Presidential panel takes House of Reps to court over probe
• ‘Nigeria will extend diplomatic support to Liberia’
The Special Presidential Investigation Panel for the Recovery of Public Property has taken the House of Representatives to court over moves to probe its activities.
The suit no: FHC/ABJ/CS/374/2018 filed by Festus Keyamo (SAN), has the Special Presidential Investigation Panel and its chairman, Chief Okoi Obono-Obla, as first and second plaintiffs, and the House of Representatives, Federal Republic of Nigeria, and the Ad-hoc Committee on Activities of the Presidential Panel, respectively as first and second defendants.
The plaintiffs have approached the Federal High Court, Abuja, seeking an order of perpetual injunction, restraining the defendants whether by themselves, their officers, agents, servants, privies or otherwise, from further taking any step or doing anything at all against the plaintiffs in respect of the resolution passed by it on Thursday, March 22, concerning the plaintiffs.
In an application dated April 9, the plaintiffs are also seeking a declaration that the resolution by the House of Representatives to probe the “legality” of the presidential panel is tantamount to the exercise of judicial powers over the plaintiffs.
The originating summon was brought pursuant to Order 3, Rules 6 and 7 of the Federal High Court (Civil Procedure) Rules 2009, and the plaintiffs are praying the court to determine whether the resolution passed by the House of Representatives to set up the Ad-hoc Committee to investigate the “modus operandi” of the panel is not tantamount to the exercise of executive/supervisory powers over the plaintiffs.
The plaintiffs are further praying the court to make a declaration that the probe is tantamount to the exercise of executive/supervisory powers over the plaintiffs.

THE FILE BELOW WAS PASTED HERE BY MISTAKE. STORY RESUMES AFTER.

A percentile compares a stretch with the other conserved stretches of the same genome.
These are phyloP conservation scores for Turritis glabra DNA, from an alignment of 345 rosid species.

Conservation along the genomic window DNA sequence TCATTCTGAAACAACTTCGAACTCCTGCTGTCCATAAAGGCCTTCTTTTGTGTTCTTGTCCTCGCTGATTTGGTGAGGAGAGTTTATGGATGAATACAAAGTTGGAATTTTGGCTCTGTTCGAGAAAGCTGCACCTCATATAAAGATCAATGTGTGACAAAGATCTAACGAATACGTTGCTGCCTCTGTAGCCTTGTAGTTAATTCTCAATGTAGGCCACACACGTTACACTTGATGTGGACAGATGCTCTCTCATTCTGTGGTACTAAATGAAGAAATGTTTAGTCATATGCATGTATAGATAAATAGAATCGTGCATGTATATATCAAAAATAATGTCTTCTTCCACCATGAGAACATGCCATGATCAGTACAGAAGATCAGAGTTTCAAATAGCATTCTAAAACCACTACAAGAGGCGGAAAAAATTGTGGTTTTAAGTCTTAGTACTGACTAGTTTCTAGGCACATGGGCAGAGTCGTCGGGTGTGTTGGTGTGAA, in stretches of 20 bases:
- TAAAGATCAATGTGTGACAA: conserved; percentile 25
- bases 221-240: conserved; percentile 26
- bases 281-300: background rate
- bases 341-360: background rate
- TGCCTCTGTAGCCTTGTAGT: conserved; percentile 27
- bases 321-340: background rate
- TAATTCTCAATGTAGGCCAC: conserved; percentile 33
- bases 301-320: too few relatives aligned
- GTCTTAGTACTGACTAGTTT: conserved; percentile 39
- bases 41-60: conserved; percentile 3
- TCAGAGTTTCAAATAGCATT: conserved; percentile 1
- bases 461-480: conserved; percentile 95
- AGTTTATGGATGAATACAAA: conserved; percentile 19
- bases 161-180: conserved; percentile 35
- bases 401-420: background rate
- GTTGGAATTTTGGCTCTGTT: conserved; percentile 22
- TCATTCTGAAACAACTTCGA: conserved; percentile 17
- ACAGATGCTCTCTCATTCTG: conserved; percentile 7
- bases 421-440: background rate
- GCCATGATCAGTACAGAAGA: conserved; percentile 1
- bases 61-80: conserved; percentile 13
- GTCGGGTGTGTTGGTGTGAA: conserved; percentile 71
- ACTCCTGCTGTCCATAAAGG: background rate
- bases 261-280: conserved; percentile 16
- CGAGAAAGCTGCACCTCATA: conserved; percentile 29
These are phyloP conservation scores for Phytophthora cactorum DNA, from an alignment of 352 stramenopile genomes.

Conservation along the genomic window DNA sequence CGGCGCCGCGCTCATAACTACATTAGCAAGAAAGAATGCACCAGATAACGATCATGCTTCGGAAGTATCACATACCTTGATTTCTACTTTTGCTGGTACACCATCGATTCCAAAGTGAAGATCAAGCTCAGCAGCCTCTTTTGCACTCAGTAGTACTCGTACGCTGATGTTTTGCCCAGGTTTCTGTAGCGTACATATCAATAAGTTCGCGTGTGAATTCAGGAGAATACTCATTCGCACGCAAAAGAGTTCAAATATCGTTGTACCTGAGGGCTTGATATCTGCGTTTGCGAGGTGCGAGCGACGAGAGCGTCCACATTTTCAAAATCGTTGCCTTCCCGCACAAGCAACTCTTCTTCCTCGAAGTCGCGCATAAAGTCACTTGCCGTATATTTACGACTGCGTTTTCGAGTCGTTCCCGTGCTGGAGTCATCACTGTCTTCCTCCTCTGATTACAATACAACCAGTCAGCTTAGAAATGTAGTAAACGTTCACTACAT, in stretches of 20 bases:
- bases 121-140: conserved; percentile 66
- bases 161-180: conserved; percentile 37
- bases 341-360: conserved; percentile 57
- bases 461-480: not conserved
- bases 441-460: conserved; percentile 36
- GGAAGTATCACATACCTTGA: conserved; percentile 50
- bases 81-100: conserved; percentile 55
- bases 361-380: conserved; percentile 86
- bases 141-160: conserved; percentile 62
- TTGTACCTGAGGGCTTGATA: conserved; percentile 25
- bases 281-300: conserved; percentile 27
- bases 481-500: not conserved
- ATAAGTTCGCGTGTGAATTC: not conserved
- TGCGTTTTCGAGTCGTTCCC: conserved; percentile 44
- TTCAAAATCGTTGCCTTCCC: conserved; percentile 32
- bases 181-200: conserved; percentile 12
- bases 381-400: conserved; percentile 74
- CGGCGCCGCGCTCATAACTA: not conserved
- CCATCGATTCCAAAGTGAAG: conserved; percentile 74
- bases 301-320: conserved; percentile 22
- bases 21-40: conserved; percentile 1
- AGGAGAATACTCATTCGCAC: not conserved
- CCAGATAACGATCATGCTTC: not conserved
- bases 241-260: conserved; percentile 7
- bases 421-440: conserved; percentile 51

They also want a declaration that the probe is tantamount to the exercise of judicial powers over the plaintiffs; a declaration that by the provisions of Section 88 of the 1999 Constitution, the defendants are not legally empowered to exercise executive/supervisory powers over the plaintiffs by resolving to investigate the “modus operandi” of the plaintiffs to “ensure that it is in tandem with the law and that it conforms to best practices.”
Meanwhile, the Vice President, Yemi Osinbajo, yesterday expressed Nigeria’s readiness to extend diplomatic and other forms of assistance to the new administration led by George Weah in Liberia
Osinbajo gave the assurance while receiving his Liberian counterpart, Dr. Jewel Howard Taylor at the Presidential Villa, Abuja.
“Nigeria is committed to working with Liberia, we are certainly committed, the success of Liberia is important to us,” the Vice President noted.
“We have invested considerably in Liberia and our support for the Sirleaf administration is also in that respect. You can expect that we shall continue to support and even do much more for Liberia,” Osinbajo stated.
Also, Vice President Taylor commended the Nigerian government’s support to Liberia especially during the immediate past administration of Madam Ellen Johnson Sirleaf, while also soliciting same under the new administration.
A statement signed by Senior Special Assistant on Media and Publicity, Laolu Akande last night said both vice presidents also spoke on the significance of their youth population, the role of technology in development and the need for greater intercontinental trade among African countries.
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